|Figure 1. Locations of the three study sites.|
|James B. Shanley, Charles T. Driscoll, Jr., George R. Aiken, Ann Chalmers, Janet Towse and Jason Dittman|
|James B. Shanley
U.S. Geological Survey
P.O. Box 628
Montpelier, VT 05601
phone: (802) 828-4466
PERVASIVE MERCURY (Hg) contamination poses a threat to human health through fish consumption, even in remote areas of northeastern USA. A central policy question in the debate over regulation of Hg is whether reductions in emissions will translate directly into reductions of Hg in fish. Most Hg deposited on the terrestrial landscape is retained in organic soils. Thus, the soil harbors a large store of Hg from the past century of industrial emissions that may continue to leak Hg into streams (and fish) regardless of future trends in Hg emissions. We are investigating the fate of this stored Hg by quantifying stream transport of Hg and the interactions of dissolved and particulate organic matter with Hg in streamwater. We hypothesize that the landscape characteristics that control the production and mobility of organic matter will likewise control the mobility of Hg.
|Figure 3. Janet Towse collects a water sample that will be analyzed for mercury at Hubbard Brook. We use clean sampling techniques, including wearing powder-free gloves, to avoid contamination of samples.|
We are working at three sites in three northeastern states that span a range of wetland cover. We have found that hydrophobic organic acid (HPOA), the fraction of dissolved organic carbon (DOC) that is most effective at mobilizing Hg, is produced more in wetlands than in non-wetland soils. While wetlands export the greatest amount of dissolved Hg, landscapes that generate a lot of sediment also mobilize Hg in association with particulate organic carbon (POC). What we do not know is whether this particle-associated Hg is as bio-available to aquatic organisms as dissolved Hg. Most stream export of Hg occurs at high flow, and our sampling is designed to capture export during snowmelt and storms. Wetlands not only export dissolved Hg but are also important producers of methylmercury, the toxic Hg form that enters the food chain.
Mercury in the aquatic food chain garners much of the public and scientific attention, but most Hg deposition to the landscape occurs in terrestrial uplands. The northeastern USA is particularly susceptible to Hg contamination on two counts: (1) it is a focal point of atmospheric Hg deposition (Miller et al., 2005), and (2) the landscape is rich in organic matter and sulfate, as well as abundant wetlands that promote the methylation of Hg. Methylmercury (MeHg) is the toxic form of Hg that biomagnifies in food chains. Recent research suggests that much of the Hg in aquatic ecosystems is delivered from headwater landscapes, but research on Hg behavior in headwater environments has been limited. Hg research in headwater systems is needed because: (1) headwaters harbor a large pool of Hg whose fate is uncertain, (2) the bioavailability of this Hg is unclear and needs to be better assessed, and (3) the potential for Hg methylation and export of MeHg from upland landscapes is under-appreciated. The microbially-mediated interactions of Hg, sulfur (S), and carbon (C) to produce toxic MeHg has led our co-P.I. George Aiken to term these three elements the "biogeochemical axis of evil".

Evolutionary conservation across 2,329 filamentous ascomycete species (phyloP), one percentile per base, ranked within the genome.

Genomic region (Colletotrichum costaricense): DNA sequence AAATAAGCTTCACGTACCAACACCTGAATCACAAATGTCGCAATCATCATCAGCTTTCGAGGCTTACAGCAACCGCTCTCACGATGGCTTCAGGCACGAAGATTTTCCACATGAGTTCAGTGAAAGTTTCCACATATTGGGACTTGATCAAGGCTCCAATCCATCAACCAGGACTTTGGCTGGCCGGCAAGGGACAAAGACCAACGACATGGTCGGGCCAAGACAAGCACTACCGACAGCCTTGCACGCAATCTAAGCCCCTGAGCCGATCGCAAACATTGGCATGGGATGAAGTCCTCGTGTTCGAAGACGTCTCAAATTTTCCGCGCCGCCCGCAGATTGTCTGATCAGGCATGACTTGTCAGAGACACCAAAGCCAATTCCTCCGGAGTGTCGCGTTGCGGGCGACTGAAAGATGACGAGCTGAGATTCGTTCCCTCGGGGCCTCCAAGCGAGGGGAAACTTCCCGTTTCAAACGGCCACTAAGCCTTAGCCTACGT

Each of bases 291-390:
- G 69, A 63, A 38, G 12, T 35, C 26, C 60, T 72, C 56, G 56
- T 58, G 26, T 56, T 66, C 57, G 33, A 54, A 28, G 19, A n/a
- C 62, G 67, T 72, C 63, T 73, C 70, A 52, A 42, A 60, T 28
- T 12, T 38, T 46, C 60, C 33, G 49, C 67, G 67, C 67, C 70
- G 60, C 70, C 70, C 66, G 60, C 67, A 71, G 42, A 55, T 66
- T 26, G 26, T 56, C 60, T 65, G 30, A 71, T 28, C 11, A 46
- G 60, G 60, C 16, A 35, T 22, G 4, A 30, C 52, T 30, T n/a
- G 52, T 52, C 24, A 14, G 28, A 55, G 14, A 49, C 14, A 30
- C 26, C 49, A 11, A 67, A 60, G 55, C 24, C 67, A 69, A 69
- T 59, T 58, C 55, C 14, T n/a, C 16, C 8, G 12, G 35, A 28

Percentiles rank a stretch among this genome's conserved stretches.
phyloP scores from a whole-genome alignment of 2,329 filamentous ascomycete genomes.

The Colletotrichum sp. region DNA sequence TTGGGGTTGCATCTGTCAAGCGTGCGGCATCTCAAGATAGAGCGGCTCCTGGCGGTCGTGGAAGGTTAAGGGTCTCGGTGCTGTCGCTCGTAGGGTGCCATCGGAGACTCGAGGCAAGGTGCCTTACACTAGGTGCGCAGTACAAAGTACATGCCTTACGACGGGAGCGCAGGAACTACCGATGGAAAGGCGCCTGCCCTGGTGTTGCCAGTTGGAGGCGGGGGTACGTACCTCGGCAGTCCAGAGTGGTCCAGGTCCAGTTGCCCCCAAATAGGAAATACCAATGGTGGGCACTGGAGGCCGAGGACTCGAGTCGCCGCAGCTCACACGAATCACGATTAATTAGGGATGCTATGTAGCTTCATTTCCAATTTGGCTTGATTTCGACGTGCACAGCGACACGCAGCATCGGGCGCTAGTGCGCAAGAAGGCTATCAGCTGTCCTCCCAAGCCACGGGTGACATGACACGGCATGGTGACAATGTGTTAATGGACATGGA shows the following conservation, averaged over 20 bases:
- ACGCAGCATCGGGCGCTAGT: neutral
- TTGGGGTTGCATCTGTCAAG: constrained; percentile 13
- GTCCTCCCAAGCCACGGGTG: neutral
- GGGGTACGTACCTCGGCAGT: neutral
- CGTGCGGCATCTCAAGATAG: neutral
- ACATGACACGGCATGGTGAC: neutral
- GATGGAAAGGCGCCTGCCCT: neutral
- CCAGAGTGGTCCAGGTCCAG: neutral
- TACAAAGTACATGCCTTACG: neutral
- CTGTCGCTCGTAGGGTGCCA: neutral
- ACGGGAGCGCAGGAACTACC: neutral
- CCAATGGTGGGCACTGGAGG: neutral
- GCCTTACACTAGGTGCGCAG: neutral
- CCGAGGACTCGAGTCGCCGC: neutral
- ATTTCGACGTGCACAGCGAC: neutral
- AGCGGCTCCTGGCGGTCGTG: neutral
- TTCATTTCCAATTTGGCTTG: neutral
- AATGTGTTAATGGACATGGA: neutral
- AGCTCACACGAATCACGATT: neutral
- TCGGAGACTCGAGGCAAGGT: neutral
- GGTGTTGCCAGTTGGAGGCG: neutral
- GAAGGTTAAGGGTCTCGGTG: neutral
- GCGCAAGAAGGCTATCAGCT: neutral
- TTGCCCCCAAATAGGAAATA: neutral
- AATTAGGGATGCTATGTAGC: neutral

|Figure 4. There is a fairly linear positive relationship between mercury and DOC concentrations, suggesting that mercury in streamwater is transported in association with DOC. Note that samples from all the sites plot along essentially the same line.|
Our three study sites (Figure 1) represent a range of hydrochemical settings and carbon cycling patterns. Bear Brook (Watershed 6), Hubbard Brook Experimental Forest, NH is relatively poorly buffered and is low in dissolved organic carbon (DOC) (1-4 mg/L). Sleepers River Research Watershed (Watershed 9), VT is well-buffered and is intermediate in DOC (1-10 mg/L). Archer Creek at Arbutus Lake in the Adirondack Mountains, NY is intermediate in buffering capacity and has higher DOC (4-10 mg/L). At Archer Creek (Figure 2), we are sampling above and below a large wetland, but even the upper site has numerous wetlands. The use of watersheds for which long-term data exist, such as at the Hubbard Brook Experimental Forest (Figure 3), provides context and supporting hydrologic and biogeochemical understanding to aid interpretation of Hg, S and C interactions.
Early results confirm the role of DOC in transporting dissolved Hg, with
positive linear relations of similar slope at all sites (Figure 4). Hubbard
Brook plots are at the low end and the Archer Creek sites at the high end,
with Sleepers River spanning the entire range because of large DOC increases
at high flows. Dissolved Hg dominates Hg export at Archer Creek, whereas
particulate Hg dominates at Sleepers River. Export of both dissolved and
particulate Hg are low at Hubbard Brook due to low DOC and low sediment loads.
We expect MeHg to be most important in the wetland-dominated Archer Creek
Aiken, G.R., McKnight, D.M., Thorn, K.A., and Thurman, E.M. 1992. Isolation of hydrophilic acids from water using macroporous resins. Organic Geochemistry 18: 567-573.
Miller, E.K., VanArsdale, A., Keeler, G.L., Chalmers, A., Poissant, L., Kamman, N.C., and Brulotte, R. 2005. Estimation and mapping of wet and dry mercury deposition across northeastern North America. Ecotoxicology 14: 53-70.